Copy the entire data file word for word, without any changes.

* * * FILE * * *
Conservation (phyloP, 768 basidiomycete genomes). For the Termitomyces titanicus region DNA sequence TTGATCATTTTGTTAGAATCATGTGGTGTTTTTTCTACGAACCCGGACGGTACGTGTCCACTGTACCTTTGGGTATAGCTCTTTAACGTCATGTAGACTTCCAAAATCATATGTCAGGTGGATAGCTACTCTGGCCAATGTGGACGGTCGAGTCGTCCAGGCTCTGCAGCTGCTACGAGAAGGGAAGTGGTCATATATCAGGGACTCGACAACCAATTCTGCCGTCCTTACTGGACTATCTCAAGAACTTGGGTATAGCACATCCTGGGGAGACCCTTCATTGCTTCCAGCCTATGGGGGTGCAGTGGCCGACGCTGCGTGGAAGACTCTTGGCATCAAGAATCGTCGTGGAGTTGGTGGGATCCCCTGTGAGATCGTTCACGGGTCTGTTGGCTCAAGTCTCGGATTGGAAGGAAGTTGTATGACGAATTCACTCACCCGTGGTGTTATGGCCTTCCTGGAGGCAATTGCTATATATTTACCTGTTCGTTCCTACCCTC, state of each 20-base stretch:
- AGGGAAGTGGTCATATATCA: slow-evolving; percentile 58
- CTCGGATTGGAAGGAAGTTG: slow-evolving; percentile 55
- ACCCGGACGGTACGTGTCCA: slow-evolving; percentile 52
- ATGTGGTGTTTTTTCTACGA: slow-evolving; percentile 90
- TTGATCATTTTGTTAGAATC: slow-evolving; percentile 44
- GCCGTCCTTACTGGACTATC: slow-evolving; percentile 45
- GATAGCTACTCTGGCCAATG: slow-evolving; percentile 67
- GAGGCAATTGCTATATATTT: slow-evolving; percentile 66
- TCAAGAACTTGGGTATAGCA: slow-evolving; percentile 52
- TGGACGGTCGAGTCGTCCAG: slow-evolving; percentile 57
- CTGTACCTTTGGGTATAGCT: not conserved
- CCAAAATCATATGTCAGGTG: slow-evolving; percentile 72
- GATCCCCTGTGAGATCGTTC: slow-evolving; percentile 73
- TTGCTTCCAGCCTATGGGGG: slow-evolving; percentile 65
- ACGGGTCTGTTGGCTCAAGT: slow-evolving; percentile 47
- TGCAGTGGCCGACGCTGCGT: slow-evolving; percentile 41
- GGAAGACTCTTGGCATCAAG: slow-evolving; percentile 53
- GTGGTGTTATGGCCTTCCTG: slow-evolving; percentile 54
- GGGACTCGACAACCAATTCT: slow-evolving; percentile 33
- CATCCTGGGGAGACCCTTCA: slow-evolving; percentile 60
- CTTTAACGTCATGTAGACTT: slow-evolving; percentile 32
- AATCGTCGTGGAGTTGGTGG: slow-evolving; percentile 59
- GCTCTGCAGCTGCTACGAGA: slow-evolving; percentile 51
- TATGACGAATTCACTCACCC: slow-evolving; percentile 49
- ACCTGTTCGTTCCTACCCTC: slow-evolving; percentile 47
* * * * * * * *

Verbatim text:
Conservation (phyloP, 768 basidiomycete genomes). For the Termitomyces titanicus region DNA sequence TTGATCATTTTGTTAGAATCATGTGGTGTTTTTTCTACGAACCCGGACGGTACGTGTCCACTGTACCTTTGGGTATAGCTCTTTAACGTCATGTAGACTTCCAAAATCATATGTCAGGTGGATAGCTACTCTGGCCAATGTGGACGGTCGAGTCGTCCAGGCTCTGCAGCTGCTACGAGAAGGGAAGTGGTCATATATCAGGGACTCGACAACCAATTCTGCCGTCCTTACTGGACTATCTCAAGAACTTGGGTATAGCACATCCTGGGGAGACCCTTCATTGCTTCCAGCCTATGGGGGTGCAGTGGCCGACGCTGCGTGGAAGACTCTTGGCATCAAGAATCGTCGTGGAGTTGGTGGGATCCCCTGTGAGATCGTTCACGGGTCTGTTGGCTCAAGTCTCGGATTGGAAGGAAGTTGTATGACGAATTCACTCACCCGTGGTGTTATGGCCTTCCTGGAGGCAATTGCTATATATTTACCTGTTCGTTCCTACCCTC, state of each 20-base stretch:
- AGGGAAGTGGTCATATATCA: slow-evolving; percentile 58
- CTCGGATTGGAAGGAAGTTG: slow-evolving; percentile 55
- ACCCGGACGGTACGTGTCCA: slow-evolving; percentile 52
- ATGTGGTGTTTTTTCTACGA: slow-evolving; percentile 90
- TTGATCATTTTGTTAGAATC: slow-evolving; percentile 44
- GCCGTCCTTACTGGACTATC: slow-evolving; percentile 45
- GATAGCTACTCTGGCCAATG: slow-evolving; percentile 67
- GAGGCAATTGCTATATATTT: slow-evolving; percentile 66
- TCAAGAACTTGGGTATAGCA: slow-evolving; percentile 52
- TGGACGGTCGAGTCGTCCAG: slow-evolving; percentile 57
- CTGTACCTTTGGGTATAGCT: not conserved
- CCAAAATCATATGTCAGGTG: slow-evolving; percentile 72
- GATCCCCTGTGAGATCGTTC: slow-evolving; percentile 73
- TTGCTTCCAGCCTATGGGGG: slow-evolving; percentile 65
- ACGGGTCTGTTGGCTCAAGT: slow-evolving; percentile 47
- TGCAGTGGCCGACGCTGCGT: slow-evolving; percentile 41
- GGAAGACTCTTGGCATCAAG: slow-evolving; percentile 53
- GTGGTGTTATGGCCTTCCTG: slow-evolving; percentile 54
- GGGACTCGACAACCAATTCT: slow-evolving; percentile 33
- CATCCTGGGGAGACCCTTCA: slow-evolving; percentile 60
- CTTTAACGTCATGTAGACTT: slow-evolving; percentile 32
- AATCGTCGTGGAGTTGGTGG: slow-evolving; percentile 59
- GCTCTGCAGCTGCTACGAGA: slow-evolving; percentile 51
- TATGACGAATTCACTCACCC: slow-evolving; percentile 49
- ACCTGTTCGTTCCTACCCTC: slow-evolving; percentile 47